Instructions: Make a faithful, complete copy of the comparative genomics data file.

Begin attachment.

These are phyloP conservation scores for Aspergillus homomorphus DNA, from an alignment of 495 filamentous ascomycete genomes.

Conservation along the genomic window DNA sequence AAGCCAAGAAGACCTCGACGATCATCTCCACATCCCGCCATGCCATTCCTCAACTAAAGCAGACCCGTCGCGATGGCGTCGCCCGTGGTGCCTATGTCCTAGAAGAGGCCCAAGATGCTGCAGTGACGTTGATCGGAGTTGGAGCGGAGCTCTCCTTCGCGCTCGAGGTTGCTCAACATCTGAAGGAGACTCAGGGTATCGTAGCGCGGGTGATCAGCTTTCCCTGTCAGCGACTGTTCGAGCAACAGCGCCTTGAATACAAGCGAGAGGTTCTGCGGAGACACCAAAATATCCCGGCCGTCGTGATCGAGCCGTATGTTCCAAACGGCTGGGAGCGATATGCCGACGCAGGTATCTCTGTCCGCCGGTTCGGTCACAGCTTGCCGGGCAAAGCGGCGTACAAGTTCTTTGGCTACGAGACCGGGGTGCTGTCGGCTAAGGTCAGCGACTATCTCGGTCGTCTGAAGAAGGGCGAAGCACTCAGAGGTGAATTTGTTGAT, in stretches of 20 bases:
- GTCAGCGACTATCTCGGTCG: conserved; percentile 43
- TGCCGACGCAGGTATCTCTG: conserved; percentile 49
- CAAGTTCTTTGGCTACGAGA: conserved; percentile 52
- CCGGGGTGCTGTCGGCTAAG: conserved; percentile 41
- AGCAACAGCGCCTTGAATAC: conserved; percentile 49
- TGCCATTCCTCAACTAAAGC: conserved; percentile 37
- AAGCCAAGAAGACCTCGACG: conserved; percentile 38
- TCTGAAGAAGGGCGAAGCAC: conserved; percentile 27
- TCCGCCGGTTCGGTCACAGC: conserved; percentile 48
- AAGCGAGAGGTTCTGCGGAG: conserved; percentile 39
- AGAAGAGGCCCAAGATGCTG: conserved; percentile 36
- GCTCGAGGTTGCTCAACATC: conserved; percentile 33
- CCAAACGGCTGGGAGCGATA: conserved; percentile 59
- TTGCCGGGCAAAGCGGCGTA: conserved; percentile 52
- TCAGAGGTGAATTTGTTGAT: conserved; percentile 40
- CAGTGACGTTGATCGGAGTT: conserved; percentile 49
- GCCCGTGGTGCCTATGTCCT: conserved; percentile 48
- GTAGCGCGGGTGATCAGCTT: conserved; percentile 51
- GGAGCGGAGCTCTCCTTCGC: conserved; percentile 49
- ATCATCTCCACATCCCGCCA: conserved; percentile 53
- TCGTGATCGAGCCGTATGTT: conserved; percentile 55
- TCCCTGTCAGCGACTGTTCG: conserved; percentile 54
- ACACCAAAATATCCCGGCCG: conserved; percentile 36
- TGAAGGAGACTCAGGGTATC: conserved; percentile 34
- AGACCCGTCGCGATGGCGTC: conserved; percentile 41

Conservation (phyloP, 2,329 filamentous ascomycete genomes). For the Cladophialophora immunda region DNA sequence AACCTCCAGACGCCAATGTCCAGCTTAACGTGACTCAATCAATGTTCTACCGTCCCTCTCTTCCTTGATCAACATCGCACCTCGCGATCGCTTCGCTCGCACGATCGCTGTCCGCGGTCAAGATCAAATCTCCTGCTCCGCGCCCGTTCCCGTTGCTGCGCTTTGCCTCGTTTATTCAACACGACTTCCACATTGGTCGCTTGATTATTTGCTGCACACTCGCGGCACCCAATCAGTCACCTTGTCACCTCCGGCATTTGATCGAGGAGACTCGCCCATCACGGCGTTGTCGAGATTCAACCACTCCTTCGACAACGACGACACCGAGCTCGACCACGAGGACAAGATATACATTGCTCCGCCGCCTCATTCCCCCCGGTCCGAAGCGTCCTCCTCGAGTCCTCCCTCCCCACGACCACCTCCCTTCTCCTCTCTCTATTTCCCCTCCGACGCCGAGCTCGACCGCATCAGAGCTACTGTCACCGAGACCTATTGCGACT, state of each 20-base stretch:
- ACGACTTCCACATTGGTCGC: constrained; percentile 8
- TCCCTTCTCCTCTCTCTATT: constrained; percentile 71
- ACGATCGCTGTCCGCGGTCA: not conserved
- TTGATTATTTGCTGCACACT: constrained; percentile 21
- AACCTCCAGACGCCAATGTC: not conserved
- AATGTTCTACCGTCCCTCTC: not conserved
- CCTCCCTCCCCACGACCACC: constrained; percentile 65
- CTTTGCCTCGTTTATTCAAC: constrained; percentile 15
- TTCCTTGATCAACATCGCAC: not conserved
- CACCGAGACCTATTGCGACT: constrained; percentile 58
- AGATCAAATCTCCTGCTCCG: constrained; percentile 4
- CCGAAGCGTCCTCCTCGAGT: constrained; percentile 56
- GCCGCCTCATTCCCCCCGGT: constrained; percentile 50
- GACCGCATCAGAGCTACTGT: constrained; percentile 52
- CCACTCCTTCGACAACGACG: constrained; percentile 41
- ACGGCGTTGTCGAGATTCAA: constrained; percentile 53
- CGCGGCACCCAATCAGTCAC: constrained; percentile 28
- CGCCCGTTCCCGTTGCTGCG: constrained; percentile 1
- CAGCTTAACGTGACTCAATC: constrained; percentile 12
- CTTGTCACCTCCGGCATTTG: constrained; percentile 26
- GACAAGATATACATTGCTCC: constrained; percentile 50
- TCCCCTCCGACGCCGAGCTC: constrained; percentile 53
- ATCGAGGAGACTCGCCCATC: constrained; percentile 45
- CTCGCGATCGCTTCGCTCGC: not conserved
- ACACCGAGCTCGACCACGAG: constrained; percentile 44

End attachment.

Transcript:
These are phyloP conservation scores for Aspergillus homomorphus DNA, from an alignment of 495 filamentous ascomycete genomes.

Conservation along the genomic window DNA sequence AAGCCAAGAAGACCTCGACGATCATCTCCACATCCCGCCATGCCATTCCTCAACTAAAGCAGACCCGTCGCGATGGCGTCGCCCGTGGTGCCTATGTCCTAGAAGAGGCCCAAGATGCTGCAGTGACGTTGATCGGAGTTGGAGCGGAGCTCTCCTTCGCGCTCGAGGTTGCTCAACATCTGAAGGAGACTCAGGGTATCGTAGCGCGGGTGATCAGCTTTCCCTGTCAGCGACTGTTCGAGCAACAGCGCCTTGAATACAAGCGAGAGGTTCTGCGGAGACACCAAAATATCCCGGCCGTCGTGATCGAGCCGTATGTTCCAAACGGCTGGGAGCGATATGCCGACGCAGGTATCTCTGTCCGCCGGTTCGGTCACAGCTTGCCGGGCAAAGCGGCGTACAAGTTCTTTGGCTACGAGACCGGGGTGCTGTCGGCTAAGGTCAGCGACTATCTCGGTCGTCTGAAGAAGGGCGAAGCACTCAGAGGTGAATTTGTTGAT, in stretches of 20 bases:
- GTCAGCGACTATCTCGGTCG: conserved; percentile 43
- TGCCGACGCAGGTATCTCTG: conserved; percentile 49
- CAAGTTCTTTGGCTACGAGA: conserved; percentile 52
- CCGGGGTGCTGTCGGCTAAG: conserved; percentile 41
- AGCAACAGCGCCTTGAATAC: conserved; percentile 49
- TGCCATTCCTCAACTAAAGC: conserved; percentile 37
- AAGCCAAGAAGACCTCGACG: conserved; percentile 38
- TCTGAAGAAGGGCGAAGCAC: conserved; percentile 27
- TCCGCCGGTTCGGTCACAGC: conserved; percentile 48
- AAGCGAGAGGTTCTGCGGAG: conserved; percentile 39
- AGAAGAGGCCCAAGATGCTG: conserved; percentile 36
- GCTCGAGGTTGCTCAACATC: conserved; percentile 33
- CCAAACGGCTGGGAGCGATA: conserved; percentile 59
- TTGCCGGGCAAAGCGGCGTA: conserved; percentile 52
- TCAGAGGTGAATTTGTTGAT: conserved; percentile 40
- CAGTGACGTTGATCGGAGTT: conserved; percentile 49
- GCCCGTGGTGCCTATGTCCT: conserved; percentile 48
- GTAGCGCGGGTGATCAGCTT: conserved; percentile 51
- GGAGCGGAGCTCTCCTTCGC: conserved; percentile 49
- ATCATCTCCACATCCCGCCA: conserved; percentile 53
- TCGTGATCGAGCCGTATGTT: conserved; percentile 55
- TCCCTGTCAGCGACTGTTCG: conserved; percentile 54
- ACACCAAAATATCCCGGCCG: conserved; percentile 36
- TGAAGGAGACTCAGGGTATC: conserved; percentile 34
- AGACCCGTCGCGATGGCGTC: conserved; percentile 41

Conservation (phyloP, 2,329 filamentous ascomycete genomes). For the Cladophialophora immunda region DNA sequence AACCTCCAGACGCCAATGTCCAGCTTAACGTGACTCAATCAATGTTCTACCGTCCCTCTCTTCCTTGATCAACATCGCACCTCGCGATCGCTTCGCTCGCACGATCGCTGTCCGCGGTCAAGATCAAATCTCCTGCTCCGCGCCCGTTCCCGTTGCTGCGCTTTGCCTCGTTTATTCAACACGACTTCCACATTGGTCGCTTGATTATTTGCTGCACACTCGCGGCACCCAATCAGTCACCTTGTCACCTCCGGCATTTGATCGAGGAGACTCGCCCATCACGGCGTTGTCGAGATTCAACCACTCCTTCGACAACGACGACACCGAGCTCGACCACGAGGACAAGATATACATTGCTCCGCCGCCTCATTCCCCCCGGTCCGAAGCGTCCTCCTCGAGTCCTCCCTCCCCACGACCACCTCCCTTCTCCTCTCTCTATTTCCCCTCCGACGCCGAGCTCGACCGCATCAGAGCTACTGTCACCGAGACCTATTGCGACT, state of each 20-base stretch:
- ACGACTTCCACATTGGTCGC: constrained; percentile 8
- TCCCTTCTCCTCTCTCTATT: constrained; percentile 71
- ACGATCGCTGTCCGCGGTCA: not conserved
- TTGATTATTTGCTGCACACT: constrained; percentile 21
- AACCTCCAGACGCCAATGTC: not conserved
- AATGTTCTACCGTCCCTCTC: not conserved
- CCTCCCTCCCCACGACCACC: constrained; percentile 65
- CTTTGCCTCGTTTATTCAAC: constrained; percentile 15
- TTCCTTGATCAACATCGCAC: not conserved
- CACCGAGACCTATTGCGACT: constrained; percentile 58
- AGATCAAATCTCCTGCTCCG: constrained; percentile 4
- CCGAAGCGTCCTCCTCGAGT: constrained; percentile 56
- GCCGCCTCATTCCCCCCGGT: constrained; percentile 50
- GACCGCATCAGAGCTACTGT: constrained; percentile 52
- CCACTCCTTCGACAACGACG: constrained; percentile 41
- ACGGCGTTGTCGAGATTCAA: constrained; percentile 53
- CGCGGCACCCAATCAGTCAC: constrained; percentile 28
- CGCCCGTTCCCGTTGCTGCG: constrained; percentile 1
- CAGCTTAACGTGACTCAATC: constrained; percentile 12
- CTTGTCACCTCCGGCATTTG: constrained; percentile 26
- GACAAGATATACATTGCTCC: constrained; percentile 50
- TCCCCTCCGACGCCGAGCTC: constrained; percentile 53
- ATCGAGGAGACTCGCCCATC: constrained; percentile 45
- CTCGCGATCGCTTCGCTCGC: not conserved
- ACACCGAGCTCGACCACGAG: constrained; percentile 44